Monday, 18 August 2008

Cherry picking the Semantic Web (from Talis's Nodalities magazine)

Just to say that in the Talis Nodalities magazine, Issue 3 [PDF] page 13 they have published an article of mine about how treating everything - author, department, funder, etc - as an first class object will have knock-on benefits to curation and cataloguing of archived items.

When I find a good, final version of the article that I haven't accidentally deleted, I'll post the text of it here ;) Until then, download the PDF version. Read all the articles actually, they are all good!

(NB The magazine itself is licensed under the CC-by-sa, which I think is excellent!)

DSpace and Fedora *need* opinionated installers.

Just to say that both Fedora-Commons and DSpace really, really need opinionated installers that make choices for the user. Getting either installed is a real struggle - which we demonstrated during the Crigshow, so please don't write in the comments that it is easy, it just isn't.

Something that is relatively straightforward to install, is a debian package.

So, just a plea in the dark, can we set up a race? Who can make their repository software installable as a .deb first? will it be DSpace or Fedora? Who am I going to send a box of cookies to and a thank you note from the entire developer community?

(EPrints doesnt count in this race; they've already done it)

Re-using video compression code to aid document quality checking

(Expanding on this video post from the Crigshow)


The volume of pages from a large digitisation project can be overwhelming. Add into that the simple fact that all (UK) institutional projects are woefully underfunded and underresourced, it's surprising that we can cope with them really.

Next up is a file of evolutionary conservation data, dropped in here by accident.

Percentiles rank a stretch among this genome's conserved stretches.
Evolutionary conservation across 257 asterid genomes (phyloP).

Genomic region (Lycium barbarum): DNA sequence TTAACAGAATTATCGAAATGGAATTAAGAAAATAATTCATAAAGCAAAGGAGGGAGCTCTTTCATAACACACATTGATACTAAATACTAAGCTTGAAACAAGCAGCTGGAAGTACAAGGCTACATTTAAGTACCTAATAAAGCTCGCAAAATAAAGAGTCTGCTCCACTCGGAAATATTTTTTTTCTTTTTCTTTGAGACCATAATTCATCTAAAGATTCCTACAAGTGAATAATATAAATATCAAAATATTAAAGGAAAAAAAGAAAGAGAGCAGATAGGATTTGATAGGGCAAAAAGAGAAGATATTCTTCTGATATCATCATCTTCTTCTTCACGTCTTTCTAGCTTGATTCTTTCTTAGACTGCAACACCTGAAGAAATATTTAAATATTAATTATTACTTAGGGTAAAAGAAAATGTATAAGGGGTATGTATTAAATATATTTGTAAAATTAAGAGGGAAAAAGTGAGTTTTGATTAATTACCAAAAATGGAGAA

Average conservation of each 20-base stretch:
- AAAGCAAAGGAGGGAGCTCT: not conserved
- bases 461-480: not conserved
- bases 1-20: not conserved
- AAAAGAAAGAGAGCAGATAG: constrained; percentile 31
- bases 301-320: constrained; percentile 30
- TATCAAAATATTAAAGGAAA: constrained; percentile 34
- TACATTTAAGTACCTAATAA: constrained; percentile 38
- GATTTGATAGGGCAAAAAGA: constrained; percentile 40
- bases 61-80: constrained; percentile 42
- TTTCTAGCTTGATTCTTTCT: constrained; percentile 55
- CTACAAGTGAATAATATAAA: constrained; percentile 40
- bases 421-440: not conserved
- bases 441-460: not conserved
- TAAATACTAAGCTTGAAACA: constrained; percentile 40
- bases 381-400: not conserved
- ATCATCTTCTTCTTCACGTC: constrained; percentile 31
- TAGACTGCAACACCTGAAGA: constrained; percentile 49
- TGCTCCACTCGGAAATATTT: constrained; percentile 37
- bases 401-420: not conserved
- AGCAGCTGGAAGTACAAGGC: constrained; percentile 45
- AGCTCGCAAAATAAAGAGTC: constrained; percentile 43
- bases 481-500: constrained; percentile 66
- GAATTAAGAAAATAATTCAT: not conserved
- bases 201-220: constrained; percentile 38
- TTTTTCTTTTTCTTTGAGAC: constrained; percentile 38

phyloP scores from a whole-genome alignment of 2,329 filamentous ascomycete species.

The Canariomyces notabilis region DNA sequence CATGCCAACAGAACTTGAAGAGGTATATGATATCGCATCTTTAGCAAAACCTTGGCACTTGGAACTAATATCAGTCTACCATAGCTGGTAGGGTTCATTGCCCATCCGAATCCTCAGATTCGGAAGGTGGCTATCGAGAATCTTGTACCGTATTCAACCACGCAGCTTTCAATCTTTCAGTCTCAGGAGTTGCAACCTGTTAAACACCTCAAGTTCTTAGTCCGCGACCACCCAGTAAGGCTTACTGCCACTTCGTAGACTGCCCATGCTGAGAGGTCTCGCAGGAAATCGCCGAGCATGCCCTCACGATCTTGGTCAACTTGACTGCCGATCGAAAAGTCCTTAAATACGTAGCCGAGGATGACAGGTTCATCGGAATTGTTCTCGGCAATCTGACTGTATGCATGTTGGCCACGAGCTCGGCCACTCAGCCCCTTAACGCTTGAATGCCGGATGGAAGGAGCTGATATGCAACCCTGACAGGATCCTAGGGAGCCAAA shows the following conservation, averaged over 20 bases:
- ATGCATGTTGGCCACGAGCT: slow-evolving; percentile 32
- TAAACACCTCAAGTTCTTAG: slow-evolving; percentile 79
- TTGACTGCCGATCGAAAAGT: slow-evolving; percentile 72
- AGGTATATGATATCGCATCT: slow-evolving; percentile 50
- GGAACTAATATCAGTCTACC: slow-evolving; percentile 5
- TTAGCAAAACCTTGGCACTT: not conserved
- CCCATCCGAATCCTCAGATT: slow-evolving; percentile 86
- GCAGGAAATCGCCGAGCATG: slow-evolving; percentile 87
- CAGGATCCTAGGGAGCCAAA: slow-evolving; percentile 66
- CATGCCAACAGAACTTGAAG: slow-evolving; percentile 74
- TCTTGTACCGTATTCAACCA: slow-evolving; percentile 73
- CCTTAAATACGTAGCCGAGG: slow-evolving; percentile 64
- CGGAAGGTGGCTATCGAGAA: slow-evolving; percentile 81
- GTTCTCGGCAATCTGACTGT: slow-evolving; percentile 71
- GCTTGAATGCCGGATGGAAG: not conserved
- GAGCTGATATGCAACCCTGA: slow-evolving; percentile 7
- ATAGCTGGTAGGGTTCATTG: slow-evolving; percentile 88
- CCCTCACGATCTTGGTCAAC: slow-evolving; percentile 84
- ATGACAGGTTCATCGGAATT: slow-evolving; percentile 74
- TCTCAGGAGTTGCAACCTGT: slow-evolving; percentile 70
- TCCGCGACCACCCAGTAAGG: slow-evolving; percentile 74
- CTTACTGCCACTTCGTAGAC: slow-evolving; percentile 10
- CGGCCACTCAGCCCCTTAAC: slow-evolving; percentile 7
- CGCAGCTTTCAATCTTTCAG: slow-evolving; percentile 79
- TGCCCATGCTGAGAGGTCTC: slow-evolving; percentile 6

One issue that repeatedly comes up is the idea of quality assurance; How can we know that a given book has been scanned well? How can we spot images easily? Can we detect if foreign bodies were present in the scan, such as thumbs, fingers or bookmarks?

A quick solution:

Inspired by a talk at one of the conference strands at WorldComp, where the author talked about the use of a component of a commonly used video compression standard (MPEG2) to detect degrees of motion and change in a video, without having to analyse the image sequences using a novel, or smart algorithm.

He talked about using the motion vector stream to be a good rough guide to the amount of change between frames of video.

So, why did this inspire me?
  • MPEG-2 compression is a pretty much a solved problem; there are some very fast and scalable solutions out there today - direct benefit: No new code needs to be written and maintained
  • The format is very well understood and stripping out the motion vector stream wouldn't be tricky. Code exists for this too.
  • Pages of text in printed documents tend towards being justified so that the two edges of the text columns are straight lines. There is also (typically) a fixed number of lines on a page.
  • A (comparatively rapid) MPEG2 compression of the scans of a book would have the following qualities:
    • The motion vectors between pages of text would either shown little overall change (as differing letters are actually quite similar) or a small, global shift if the page was printed on a slight offset.
    • The motion vectors between a page of text and a page with an image embedded in text on the next, or a thumb on the edge, would show localised and distinct changes that differ greatly from the overall perspective.
  • In fact, a real crude solution could be, just using the vector stream to create a bookmark list for all the suspect changes. This might bring the number of pages to check down to a level that a human mediator could handle.
How much needs to be checked?

Via basic sample survey statistics: to be sure to 95% (±5%) that the scanned images of 300 million pages are okay, just 387 totally random pages need to be checked. However, to be sure that each individual book is okay to the same degree, a book being ~300 pages, 169 pages need to be checked in each book. I would suggest that the above technique would significantly lower this threshold, but it would be by an empirically found amount.

Also note that the above figures carry the assumption that the scanning process doesn't change over time, which of course it does!

The four rules of the web and compound documents

A real quirk that truly interests me is the difference in aims between the way documents are typically published and the way that the information within them is reused.

A published document is normally in a single 'format' - a paginated layout, and this may comprise text, numerical charts, diagrams, tables of data and so on.